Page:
Earlier this week, I landed some changes to the Firefox development environment that aggressively make mach prompt to run mach mercurial-setup. Full details in bug 1182677.
As expected, the change resulted in a fair amount of whining and bemoaning among various Firefox developers. I wanted to take some time to explain why we moved forward, even though we knew not everyone would like the feature.
My official job title at Mozilla is Developer Productivity Engineer. My job is to make you do your job better.
I've been an employee at Mozilla for four years and in that time I've witnessed a surprising lack of understanding around version control tools. (I don't think Mozilla is significantly different from most other companies here.) I find that a significant number of people are practicing sub-optimal version control workflows because they don't know any better (common) or because they are unwilling to change from learned habits.
Furthermore, Mercurial is a highly customizable tool. A lot of Mozillians have spent a lot of time developing useful extensions to Mercurial that enable Mozillians to use Mercurial more effectively and to thus become more productive. The latest epic time-saving hack is Nick Alexander's work to make Fennec build 80% faster by having deep integration with version control.
mach mercurial-setup is almost two years old. Yet, when assisting my fellow Mozillians with Mercurial issues, my "have you run mach mercurial-setup?" question is still often met with blank stares followed by "wait, there's a mach mercurial-setup?!" What's even more frustrating is people wrongly believing that Mercurial can't do things like rebasing and then spreading misinformation about the lackings of Mercurial. (Mercurial has many advanced features disabled out of the box so new users don't footgun themselves.)
Just like Firefox would be irrelevant if it didn't have millions of users, your awesome tool is mostly irrelevant if you are its only user. That's why when I hear of someone say they created an amazing tool for themselves or modified a third party tool without sending the improvements upstream, my blood pressure rises a little. It rises because here this person did something awesome and they or some limited subset of people who happened to be following the person on Twitter or reading their blog at that point in time managed to a) know about the tool b) take the effort to install it. The uptake rate is insanely low and return on investment for that tool is low. It results in duplication of effort. I find this painfully frustrating because I want everyone to have easy access to the best tools available. This requires that tools are well advertised and easy to install and use.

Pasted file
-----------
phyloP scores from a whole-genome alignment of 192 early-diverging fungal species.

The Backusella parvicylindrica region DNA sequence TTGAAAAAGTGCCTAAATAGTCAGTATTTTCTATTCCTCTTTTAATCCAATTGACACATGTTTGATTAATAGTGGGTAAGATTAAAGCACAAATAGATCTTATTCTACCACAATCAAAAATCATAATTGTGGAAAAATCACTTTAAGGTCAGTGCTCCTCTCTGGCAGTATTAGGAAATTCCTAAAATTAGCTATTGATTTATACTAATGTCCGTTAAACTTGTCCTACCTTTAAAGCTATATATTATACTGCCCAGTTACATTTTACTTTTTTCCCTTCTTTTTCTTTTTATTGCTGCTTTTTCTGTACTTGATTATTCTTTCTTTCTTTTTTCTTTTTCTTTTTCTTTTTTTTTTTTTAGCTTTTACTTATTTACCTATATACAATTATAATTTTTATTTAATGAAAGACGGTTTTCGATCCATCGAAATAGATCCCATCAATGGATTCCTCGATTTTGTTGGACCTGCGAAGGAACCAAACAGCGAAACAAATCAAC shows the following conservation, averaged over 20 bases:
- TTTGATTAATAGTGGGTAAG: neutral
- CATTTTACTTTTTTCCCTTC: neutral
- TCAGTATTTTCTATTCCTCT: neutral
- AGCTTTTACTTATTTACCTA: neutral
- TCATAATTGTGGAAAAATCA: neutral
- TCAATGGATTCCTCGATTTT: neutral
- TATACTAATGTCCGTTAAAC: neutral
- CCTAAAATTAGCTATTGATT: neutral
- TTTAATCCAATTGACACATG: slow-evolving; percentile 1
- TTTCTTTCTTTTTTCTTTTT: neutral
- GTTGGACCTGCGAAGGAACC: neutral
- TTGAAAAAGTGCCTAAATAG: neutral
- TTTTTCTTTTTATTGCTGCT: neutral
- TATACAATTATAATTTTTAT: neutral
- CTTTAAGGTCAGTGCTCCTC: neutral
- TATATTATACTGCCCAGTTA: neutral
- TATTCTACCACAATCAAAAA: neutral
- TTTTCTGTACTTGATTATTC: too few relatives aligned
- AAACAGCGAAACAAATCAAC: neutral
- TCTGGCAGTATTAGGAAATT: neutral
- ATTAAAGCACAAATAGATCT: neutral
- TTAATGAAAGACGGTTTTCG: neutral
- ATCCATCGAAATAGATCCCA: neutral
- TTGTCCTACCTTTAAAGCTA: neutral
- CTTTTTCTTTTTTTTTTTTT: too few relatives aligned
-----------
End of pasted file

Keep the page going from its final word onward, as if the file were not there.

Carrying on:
The primary goal of mach mercurial-setup is to make it super easy for anyone to have an optimal Mercurial experience. It was apparent to me that despite mach mercurial-setup existing, numerous people didn't know it existed or weren't using it. Your awesome tool isn't very awesome unless people are using it. And a lot of the awesome tools people have built around Mercurial at Mozilla weren't being utilized and lots of productivity wins were thus being unrealized. Forcefully pushing mach mercurial-setup onto people is thus an attempt to unlock unrealized productivity wins and to make people happier about the state of their tools.
I'm not thrilled that mach's prompting to run mach mercurial-setup is as disruptive as it is. It's bad user experience. I know better. But, (and this is explained somewhat in the bug), other solutions are more complicated and have other gotchas. The current, invasive implementation was the easiest to implement and has the biggest bang for the buck in terms of adoption. We knew people would complain about it. But from my perspective, it was do this or do nothing. And nothing hadn't been very effective. So we did something.
There has been lots of feedback about the change this week. Most surprising to me is the general sentiment of "I don't want something automatically changing my hgrc file." I find this surprising because mach mercurial-setup puts the user firmly in control by prompting before doing anything, thus respecting user choice and avoiding gotchas and unwanted changes. It's clear this property needs to be advertised a bit more so people aren't scared to run mach mercurial-setup and don't spread fear, uncertainty, and doubt about the tool to others. (I also find it somewhat surprising people would think this in the first place: I'd like to think we'd implicitly trust most Mozillians to implement tools that respect user choice and don't do malicious things.)
Like all software, things can and will change. The user experience of this new feature isn't terrific. We'll iterate on it. If you want to help enact change, please file a bug in Core :: mach (for now) and we'll go from there.
Thank you for your patience and your understanding.